By Josh Gowan
Getting back home after a week in paradise is bittersweet, while I dearly missed my bed and recliner, not having coffee on the beach while the sun rose over the gulf was disheartening. I believe my family would move down to the gulf if I’d let them, but I’d miss the heartland too much. The natives took me in as one of their own by the end of the week and renamed me Karumchu, which translates to – he who catches much fish and crabs, and has many band aids on his fingers! The blue crab is the porcupine of the ocean!
Mexico Beach, Florida is a small stretch of white-sand beach 30 minutes on the other side of Panama City. Most people have never heard of it, and the locals would prefer to keep it that way, and I can’t really blame them.
There are no high rises, no racing out to the beach to claim your spot, and no crowded tourist traps. We never had to wait at a restaurant and had as much ocean and beach front to ourselves as we wanted. We were blessed with perfect weather the entire week, and have already booked the same house for next year!
Wednesday I had a trip booked with Captain Chip Bailey of Peregrine Charters in Apalachicola Bay. This was the highlight of my vacation. Apalachicola Bay is a very unique body of water, stretching for miles and blocked from the gulf by a long stretch of islands, and fed freshwater from the Apalachicola River, it has a blend of saltwater, freshwater, and ideal climate to produce its’ world renowned oysters, which are primarily still harvested manually with huge tongs. As an in-lander, the bay was huge, and the fact that we were running 40+ mph in a 23 foot boat in five to six foot of water was wild.
The first order of business was catching bait, and to watch Captain Chip use a throw-net nearly made me want to give mine away! It didn’t take long, and we had a couple hundred pogy, which looked a lot like the saltwater version of a shad. We rode to one of the many oyster beds, which resembled long, twisting levee’s beneath the water’s surface, and cast out just on the up-current side of them. The set-up was fairly simple but precise, medium-heavy spinning rods with medium Penn spinning reels armed with 17 pound monofilament ran through a ¾ ounce egg sinker, tied to a barrel swivel, with 50 pound mono on an 18 inch leader with a 3/0 stainless steel hook. The pogy was hooked under the chin and up between his eyes, and cast out. The idea was to keep a tight line and wait on a nibble, tug, or slam, depending on the fish. I’m not sure how many fish we caught, but there was never a dull moment! Captain Chip was intent on putting me on a keeper redfish, even though the bite had been tough to nil lately, so we moved a lot. We caught a ton of sharks, ladyfish, trout, one enormous sting-ray, and a small redfish before the prized 20 incher finally bit. It was a heck of a fight, and the double-spotted red, along with our speckled trout, was taken back to Boss Oyster restaurant on the bay (Chip’s boat is parked in the dock behind the restaurant) and they blackened the red and fried the trout. As if the fish wasn’t good enough, this was the first day oyster fishing was reopened and I got to eat some of the best, freshest oysters on the planet! It was an amazing trip, and I’ll be going again next year!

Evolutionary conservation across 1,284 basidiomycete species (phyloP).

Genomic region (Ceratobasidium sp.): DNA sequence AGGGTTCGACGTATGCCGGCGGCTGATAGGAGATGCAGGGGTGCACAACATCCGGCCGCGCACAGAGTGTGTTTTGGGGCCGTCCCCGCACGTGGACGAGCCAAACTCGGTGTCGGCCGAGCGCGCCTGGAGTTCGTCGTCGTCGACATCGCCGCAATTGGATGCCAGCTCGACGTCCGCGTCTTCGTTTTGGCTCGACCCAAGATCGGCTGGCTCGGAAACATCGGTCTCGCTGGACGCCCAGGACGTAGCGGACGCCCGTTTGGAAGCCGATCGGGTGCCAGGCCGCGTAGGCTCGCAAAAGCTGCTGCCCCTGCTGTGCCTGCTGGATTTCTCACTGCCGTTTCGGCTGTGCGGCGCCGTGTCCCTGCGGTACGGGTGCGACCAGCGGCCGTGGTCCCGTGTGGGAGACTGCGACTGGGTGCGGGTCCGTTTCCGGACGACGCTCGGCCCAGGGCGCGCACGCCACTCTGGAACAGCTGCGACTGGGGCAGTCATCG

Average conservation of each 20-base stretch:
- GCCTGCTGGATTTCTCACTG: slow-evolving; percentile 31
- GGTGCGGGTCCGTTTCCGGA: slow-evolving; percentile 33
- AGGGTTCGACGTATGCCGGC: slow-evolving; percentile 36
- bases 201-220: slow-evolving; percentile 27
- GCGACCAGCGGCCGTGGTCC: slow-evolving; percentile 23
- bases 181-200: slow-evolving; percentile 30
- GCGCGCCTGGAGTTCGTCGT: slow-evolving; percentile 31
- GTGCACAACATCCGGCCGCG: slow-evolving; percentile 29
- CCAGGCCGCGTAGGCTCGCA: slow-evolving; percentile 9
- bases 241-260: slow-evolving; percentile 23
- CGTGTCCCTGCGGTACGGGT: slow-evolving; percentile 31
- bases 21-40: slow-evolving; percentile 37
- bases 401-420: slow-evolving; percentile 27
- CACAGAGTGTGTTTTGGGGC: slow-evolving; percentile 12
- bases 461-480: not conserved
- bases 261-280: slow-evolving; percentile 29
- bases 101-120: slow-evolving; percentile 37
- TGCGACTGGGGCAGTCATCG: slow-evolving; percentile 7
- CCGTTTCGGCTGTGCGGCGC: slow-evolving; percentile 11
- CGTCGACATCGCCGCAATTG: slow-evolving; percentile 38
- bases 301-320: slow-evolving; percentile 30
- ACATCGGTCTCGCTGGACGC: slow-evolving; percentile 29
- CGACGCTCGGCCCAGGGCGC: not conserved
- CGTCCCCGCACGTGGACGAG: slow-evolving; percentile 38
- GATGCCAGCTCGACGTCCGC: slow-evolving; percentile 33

Captain Chip is a marine biologist, a USGC licensed boat pilot, and a guide with 25 years of experience. Most importantly, he’s a blast to fish with, and was adamant about the fact that he doesn’t work alone, and the other Captains that work out of Boss Oyster are a team. Peregrine Charters, Boss Charters, and Woodduck’s Guide Service all work together. Captains Chip Bailey, Rex Phipps, and Dennis offer everything a fisherman could ask for. You can contact them at 850-653-2204 or 850-653-8055.
I’ll finish the story next week, but for now I’ve got to get ready for the Blocking on the River tourney!
Josh M. Gowan, Outdoors Writer, Crappie Angler Magazine, www.joshgowanoutdoors.com